Hockey is not like football or baseball, most of the fans either played hockey or were around it while growing up. Since the lock-out the NHL has focused on adding to their fan base. They have changed the penalty rules, added the shootout and a host of other funky things to draw in new fans. However, it appears the NHL is finally getting it. The key to getting hockey fans is not to increase scoring through adding more penalties or by creating skill competitions to decide games (cough shootouts suck cough). The best way to create lasting fans is to introduce them to the awesome atmosphere that is the Stanley Cup Playoffs.
Hockey is perhaps the fastest, most physical, most passionate game out there. Playing against the same team in a series, where it is win or go home only amplifies that. The playoffs allow an avenue for narratives to be told and to be played out. New fans want to follow stories. This is how they learn what teams they want to follow, who the payers are and the history of the game. Not to mention that in the beginning, when it is hard for new fans to follow the in-game action closely, the narratives will keep them watching and make them want to learn the game.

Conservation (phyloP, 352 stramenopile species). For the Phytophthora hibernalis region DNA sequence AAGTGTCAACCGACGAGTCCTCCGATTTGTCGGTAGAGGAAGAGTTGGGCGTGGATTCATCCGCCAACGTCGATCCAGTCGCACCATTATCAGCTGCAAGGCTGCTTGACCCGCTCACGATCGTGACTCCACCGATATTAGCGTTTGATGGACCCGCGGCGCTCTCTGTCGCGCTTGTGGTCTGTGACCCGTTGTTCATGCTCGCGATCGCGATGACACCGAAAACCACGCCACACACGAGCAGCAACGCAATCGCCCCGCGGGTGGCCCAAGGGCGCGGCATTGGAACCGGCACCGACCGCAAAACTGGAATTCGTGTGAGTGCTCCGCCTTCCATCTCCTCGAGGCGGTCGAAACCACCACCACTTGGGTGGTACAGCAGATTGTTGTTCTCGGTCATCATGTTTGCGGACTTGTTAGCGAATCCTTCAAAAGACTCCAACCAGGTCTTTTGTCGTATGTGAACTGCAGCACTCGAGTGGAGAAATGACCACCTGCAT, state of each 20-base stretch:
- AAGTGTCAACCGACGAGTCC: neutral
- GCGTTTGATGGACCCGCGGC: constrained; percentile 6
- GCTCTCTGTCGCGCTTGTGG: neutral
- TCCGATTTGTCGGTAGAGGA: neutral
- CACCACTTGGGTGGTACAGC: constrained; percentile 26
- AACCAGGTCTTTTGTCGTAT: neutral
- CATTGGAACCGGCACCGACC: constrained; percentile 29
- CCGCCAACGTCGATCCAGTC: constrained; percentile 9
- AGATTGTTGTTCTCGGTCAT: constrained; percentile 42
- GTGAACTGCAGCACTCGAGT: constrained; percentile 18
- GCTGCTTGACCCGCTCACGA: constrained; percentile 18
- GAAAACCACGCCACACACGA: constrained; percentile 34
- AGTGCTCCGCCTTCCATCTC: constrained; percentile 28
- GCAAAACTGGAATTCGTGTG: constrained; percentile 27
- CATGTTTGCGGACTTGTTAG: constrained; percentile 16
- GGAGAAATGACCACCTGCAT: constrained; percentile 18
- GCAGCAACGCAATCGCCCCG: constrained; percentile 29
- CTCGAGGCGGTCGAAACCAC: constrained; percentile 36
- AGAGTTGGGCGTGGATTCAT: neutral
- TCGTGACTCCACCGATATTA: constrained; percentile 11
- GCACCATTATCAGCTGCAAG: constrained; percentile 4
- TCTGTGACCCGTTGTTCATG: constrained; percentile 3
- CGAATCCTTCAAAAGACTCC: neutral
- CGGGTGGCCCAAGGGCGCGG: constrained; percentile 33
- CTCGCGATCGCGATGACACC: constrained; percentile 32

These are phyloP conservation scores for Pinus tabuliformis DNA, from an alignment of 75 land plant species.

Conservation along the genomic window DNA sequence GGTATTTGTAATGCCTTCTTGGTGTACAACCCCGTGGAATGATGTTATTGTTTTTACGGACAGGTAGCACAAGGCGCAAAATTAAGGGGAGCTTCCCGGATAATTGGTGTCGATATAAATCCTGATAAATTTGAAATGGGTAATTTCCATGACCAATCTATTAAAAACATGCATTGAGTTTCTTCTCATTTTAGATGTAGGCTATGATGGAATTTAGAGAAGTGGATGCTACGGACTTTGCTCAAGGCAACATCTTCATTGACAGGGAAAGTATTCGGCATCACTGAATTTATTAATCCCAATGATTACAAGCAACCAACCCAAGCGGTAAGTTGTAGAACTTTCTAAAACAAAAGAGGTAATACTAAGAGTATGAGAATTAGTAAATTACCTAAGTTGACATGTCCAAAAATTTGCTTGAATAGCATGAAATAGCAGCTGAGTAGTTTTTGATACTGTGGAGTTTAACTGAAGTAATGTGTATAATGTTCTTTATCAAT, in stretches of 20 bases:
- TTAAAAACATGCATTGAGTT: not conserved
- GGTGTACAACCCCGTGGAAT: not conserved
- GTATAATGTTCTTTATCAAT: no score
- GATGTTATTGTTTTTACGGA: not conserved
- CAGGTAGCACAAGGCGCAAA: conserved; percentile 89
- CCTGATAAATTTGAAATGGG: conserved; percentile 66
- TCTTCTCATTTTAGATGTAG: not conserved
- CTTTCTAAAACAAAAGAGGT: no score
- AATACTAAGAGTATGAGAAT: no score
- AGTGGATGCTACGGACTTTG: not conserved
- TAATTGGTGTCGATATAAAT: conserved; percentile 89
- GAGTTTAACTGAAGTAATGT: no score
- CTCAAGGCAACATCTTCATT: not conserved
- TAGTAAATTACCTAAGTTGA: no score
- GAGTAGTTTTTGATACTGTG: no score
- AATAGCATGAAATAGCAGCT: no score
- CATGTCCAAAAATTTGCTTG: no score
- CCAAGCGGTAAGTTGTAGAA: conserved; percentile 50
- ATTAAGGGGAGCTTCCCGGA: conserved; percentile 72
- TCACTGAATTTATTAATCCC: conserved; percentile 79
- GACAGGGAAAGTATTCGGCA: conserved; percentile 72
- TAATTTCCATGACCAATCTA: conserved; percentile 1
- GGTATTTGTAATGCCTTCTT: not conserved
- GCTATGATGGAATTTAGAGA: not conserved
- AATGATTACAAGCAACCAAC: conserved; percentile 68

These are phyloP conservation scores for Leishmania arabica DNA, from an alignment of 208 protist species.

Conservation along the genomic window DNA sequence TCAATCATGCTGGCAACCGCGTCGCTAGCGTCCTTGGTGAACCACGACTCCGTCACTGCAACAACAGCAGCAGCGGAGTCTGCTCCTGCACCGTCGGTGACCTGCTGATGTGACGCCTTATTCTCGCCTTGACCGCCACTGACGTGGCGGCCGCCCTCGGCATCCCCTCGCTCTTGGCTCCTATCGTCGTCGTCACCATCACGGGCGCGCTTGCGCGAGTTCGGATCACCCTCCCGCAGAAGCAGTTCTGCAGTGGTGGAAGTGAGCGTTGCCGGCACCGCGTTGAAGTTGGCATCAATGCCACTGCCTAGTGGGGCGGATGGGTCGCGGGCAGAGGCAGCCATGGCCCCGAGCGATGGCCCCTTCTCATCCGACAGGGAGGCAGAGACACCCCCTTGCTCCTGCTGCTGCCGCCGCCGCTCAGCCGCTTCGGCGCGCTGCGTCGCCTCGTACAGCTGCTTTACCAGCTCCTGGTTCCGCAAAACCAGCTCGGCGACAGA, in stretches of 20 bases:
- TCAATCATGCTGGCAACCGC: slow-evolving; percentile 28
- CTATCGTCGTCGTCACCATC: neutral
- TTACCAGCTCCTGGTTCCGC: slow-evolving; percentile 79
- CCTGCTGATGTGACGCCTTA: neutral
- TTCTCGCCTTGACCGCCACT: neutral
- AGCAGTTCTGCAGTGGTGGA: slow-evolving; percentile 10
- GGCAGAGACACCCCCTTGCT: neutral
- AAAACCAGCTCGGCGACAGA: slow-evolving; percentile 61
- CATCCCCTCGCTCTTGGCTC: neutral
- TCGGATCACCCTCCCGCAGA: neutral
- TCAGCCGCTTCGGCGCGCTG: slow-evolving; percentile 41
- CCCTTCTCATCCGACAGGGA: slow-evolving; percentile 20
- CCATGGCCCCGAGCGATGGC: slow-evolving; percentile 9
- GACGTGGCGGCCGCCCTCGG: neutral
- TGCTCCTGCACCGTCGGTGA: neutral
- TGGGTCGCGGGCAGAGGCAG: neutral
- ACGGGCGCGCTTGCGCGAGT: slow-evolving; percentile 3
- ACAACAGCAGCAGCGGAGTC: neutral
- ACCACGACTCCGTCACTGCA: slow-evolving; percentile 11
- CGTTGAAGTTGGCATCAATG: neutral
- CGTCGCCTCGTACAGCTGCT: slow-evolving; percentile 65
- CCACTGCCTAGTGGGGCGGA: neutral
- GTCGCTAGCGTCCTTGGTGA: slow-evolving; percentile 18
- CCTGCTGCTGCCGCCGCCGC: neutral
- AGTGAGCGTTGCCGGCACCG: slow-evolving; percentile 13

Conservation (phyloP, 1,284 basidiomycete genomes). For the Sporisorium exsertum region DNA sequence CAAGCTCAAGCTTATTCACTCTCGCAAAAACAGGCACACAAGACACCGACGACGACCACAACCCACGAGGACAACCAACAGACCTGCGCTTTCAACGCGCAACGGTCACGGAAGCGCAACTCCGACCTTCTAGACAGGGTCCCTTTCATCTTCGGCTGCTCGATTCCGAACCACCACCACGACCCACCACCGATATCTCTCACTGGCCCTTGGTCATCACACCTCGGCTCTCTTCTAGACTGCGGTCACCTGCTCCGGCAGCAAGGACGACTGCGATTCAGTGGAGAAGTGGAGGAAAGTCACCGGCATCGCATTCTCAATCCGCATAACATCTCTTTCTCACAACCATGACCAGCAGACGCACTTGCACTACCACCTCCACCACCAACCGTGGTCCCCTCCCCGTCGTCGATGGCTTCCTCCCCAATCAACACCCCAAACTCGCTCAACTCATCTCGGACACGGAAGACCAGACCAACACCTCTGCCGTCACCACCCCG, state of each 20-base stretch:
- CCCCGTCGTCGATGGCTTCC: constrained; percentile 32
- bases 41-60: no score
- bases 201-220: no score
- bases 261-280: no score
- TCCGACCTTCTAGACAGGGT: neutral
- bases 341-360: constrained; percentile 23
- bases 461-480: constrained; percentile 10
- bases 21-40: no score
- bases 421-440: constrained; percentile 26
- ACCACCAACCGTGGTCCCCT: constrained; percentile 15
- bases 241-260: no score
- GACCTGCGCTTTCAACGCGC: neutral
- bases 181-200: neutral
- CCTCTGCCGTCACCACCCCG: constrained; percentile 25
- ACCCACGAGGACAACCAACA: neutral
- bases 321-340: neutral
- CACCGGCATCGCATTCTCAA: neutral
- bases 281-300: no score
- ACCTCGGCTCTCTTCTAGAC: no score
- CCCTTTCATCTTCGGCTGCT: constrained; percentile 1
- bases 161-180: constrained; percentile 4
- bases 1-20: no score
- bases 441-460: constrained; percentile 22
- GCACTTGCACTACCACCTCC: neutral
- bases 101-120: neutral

So the NHL and Comcast teamed up to make this big idea a reality in the 2012 playoffs. The newly minted, and Comcasted owned, NBCSports will be the base of the operation with games being played on NBC, CNBC and the NHL Network as well.
The campaign for the idea is as well done as the "History Will Be Made" campaign, in the sense that to the casual fan, this has drawing power. Hopefully it won't get played out as easily this time around.
--Tanzina Vega, New York TimesThe campaign is called “Because It’s The Cup.” One ad focuses on the Stanley Cup — the one symbol of hockey that is most familiar to many Americans — and another on how the games are a social event. The spot called “Where It’s Been” shows the Stanley Cup being kicked across a frozen canal, in the basement of a family home and in bed with someone. Another spot, called “Two Halftimes,” features people watching the game at home and in bars with a narrator giving viewers reasons to love the game, like “Because it’s good to get together over something cold,” and “Because in hockey there are two halftimes.”
Here is the first video of the campaign, that was broadcasted this week.
My view is that a successful campaign like this will bring more recognition to the sport while creating a larger fan base. My hopes is that if this fan base is reached, the NHL may stop trying to tinker with the game to bring more casual fans to the sport. Hell, maybe even they would get rid of the shootout.
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